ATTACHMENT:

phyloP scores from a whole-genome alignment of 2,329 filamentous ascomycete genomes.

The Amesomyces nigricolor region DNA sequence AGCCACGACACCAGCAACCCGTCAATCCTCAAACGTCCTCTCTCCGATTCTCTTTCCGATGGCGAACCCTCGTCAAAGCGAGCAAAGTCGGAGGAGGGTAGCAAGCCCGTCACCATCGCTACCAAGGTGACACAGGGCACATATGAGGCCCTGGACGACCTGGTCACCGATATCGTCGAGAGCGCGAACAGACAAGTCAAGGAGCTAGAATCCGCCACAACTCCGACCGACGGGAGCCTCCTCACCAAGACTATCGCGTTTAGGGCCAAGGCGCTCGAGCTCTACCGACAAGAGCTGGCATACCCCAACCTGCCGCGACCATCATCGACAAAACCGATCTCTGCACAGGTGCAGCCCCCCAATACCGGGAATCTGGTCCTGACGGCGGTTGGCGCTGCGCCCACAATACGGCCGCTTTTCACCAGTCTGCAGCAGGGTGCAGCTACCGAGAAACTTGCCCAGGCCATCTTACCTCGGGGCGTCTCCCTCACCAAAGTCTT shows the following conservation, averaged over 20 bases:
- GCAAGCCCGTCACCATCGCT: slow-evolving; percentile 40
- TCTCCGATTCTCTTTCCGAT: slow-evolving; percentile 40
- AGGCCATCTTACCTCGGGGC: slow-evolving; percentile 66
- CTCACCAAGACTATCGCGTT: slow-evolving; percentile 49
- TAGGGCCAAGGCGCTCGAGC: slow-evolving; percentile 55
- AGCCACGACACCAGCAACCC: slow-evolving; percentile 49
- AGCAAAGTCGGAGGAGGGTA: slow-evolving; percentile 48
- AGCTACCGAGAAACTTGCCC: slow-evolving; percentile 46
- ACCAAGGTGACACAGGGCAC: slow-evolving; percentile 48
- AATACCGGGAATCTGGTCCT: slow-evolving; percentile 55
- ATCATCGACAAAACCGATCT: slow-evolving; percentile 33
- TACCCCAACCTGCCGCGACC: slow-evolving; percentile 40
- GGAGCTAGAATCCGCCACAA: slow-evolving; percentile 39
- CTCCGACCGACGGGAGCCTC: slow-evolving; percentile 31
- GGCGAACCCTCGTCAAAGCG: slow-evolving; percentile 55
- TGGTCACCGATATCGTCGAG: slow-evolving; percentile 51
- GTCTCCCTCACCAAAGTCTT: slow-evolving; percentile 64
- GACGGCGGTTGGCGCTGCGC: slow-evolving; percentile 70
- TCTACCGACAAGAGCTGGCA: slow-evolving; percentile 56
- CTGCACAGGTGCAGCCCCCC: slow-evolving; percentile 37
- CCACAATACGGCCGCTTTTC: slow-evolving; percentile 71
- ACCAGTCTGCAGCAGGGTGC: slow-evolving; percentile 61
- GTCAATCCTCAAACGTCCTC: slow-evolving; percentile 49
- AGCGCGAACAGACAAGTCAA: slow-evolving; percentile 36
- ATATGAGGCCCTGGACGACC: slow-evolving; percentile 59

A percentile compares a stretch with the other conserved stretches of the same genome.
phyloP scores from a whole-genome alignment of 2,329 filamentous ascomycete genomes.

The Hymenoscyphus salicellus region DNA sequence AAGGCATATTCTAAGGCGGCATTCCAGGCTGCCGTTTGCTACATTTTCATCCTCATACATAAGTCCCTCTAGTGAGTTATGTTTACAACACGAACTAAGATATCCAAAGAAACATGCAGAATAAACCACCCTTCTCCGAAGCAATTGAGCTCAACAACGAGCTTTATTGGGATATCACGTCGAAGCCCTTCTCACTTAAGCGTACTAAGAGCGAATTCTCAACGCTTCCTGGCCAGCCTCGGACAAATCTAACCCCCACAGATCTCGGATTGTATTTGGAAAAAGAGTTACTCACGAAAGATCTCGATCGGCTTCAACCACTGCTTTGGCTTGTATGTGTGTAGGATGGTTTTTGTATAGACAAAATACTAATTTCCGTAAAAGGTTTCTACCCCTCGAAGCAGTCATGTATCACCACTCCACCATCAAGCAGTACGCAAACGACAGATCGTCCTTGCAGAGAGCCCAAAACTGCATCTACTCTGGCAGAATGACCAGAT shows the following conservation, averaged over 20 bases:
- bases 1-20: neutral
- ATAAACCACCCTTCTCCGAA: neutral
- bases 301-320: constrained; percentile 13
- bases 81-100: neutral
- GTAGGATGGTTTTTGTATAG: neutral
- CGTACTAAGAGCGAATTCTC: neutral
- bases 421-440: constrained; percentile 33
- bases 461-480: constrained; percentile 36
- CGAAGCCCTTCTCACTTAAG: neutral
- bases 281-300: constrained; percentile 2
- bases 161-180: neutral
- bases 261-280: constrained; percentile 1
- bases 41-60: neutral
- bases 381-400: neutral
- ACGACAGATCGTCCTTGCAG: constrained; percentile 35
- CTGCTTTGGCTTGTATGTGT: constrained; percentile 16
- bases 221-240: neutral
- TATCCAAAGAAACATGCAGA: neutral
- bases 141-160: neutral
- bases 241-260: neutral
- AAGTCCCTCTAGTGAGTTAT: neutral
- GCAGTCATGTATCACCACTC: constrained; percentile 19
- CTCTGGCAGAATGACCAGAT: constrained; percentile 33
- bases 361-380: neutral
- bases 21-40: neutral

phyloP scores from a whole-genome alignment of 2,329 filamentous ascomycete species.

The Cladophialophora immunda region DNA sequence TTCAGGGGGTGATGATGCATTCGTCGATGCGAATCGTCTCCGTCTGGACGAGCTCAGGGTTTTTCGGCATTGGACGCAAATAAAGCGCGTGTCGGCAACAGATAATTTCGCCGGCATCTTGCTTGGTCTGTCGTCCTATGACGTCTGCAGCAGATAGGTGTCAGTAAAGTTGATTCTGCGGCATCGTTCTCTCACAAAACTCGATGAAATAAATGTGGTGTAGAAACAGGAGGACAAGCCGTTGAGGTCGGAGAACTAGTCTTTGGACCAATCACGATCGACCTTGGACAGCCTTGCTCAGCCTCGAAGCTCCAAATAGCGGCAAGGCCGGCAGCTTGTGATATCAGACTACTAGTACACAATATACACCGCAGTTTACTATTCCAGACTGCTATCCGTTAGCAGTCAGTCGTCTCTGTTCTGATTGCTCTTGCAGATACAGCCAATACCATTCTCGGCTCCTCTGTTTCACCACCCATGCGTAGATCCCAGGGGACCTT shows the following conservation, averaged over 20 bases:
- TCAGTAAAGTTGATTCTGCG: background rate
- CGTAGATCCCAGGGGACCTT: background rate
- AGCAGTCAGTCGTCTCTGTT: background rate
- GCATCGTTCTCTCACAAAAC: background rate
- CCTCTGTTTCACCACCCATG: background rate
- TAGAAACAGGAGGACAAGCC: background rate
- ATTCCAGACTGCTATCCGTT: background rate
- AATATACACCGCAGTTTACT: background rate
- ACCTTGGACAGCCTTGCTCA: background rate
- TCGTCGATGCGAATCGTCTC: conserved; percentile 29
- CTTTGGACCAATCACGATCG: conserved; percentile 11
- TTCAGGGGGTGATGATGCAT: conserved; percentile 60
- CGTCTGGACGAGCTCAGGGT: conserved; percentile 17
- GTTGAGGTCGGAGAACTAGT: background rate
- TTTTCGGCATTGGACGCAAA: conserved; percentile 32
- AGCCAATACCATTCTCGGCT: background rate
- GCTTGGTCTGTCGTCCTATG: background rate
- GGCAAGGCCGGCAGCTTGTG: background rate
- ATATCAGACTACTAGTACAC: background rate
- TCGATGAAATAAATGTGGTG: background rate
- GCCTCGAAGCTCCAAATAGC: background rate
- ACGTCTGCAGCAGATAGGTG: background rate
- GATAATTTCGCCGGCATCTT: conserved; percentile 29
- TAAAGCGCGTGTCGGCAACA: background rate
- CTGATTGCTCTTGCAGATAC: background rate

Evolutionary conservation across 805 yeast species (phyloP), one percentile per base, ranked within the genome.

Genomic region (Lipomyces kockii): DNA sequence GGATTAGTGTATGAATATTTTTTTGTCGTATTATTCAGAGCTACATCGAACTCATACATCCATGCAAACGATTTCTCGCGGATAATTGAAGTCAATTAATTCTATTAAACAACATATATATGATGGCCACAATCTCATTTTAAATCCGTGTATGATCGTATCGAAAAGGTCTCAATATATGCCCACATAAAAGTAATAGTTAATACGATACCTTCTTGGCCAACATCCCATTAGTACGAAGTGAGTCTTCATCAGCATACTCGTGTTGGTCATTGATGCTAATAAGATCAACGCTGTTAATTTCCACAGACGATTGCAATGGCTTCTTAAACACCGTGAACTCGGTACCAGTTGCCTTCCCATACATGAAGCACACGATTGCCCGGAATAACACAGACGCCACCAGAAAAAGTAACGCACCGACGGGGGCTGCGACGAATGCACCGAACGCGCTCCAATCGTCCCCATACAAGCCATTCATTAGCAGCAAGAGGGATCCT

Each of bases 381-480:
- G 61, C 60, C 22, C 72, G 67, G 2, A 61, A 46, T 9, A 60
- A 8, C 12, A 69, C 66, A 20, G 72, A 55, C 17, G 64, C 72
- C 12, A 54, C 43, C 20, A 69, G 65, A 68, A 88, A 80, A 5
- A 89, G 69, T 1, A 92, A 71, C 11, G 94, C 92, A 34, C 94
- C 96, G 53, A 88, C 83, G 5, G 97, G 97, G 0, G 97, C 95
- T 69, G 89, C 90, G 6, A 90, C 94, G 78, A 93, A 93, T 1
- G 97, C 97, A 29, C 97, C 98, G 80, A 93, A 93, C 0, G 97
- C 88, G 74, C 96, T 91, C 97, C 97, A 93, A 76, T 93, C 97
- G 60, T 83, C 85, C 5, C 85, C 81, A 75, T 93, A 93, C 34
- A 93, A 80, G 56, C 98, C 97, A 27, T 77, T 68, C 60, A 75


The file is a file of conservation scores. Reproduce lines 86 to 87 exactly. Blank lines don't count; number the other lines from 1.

- G 61, C 60, C 22, C 72, G 67, G 2, A 61, A 46, T 9, A 60
- A 8, C 12, A 69, C 66, A 20, G 72, A 55, C 17, G 64, C 72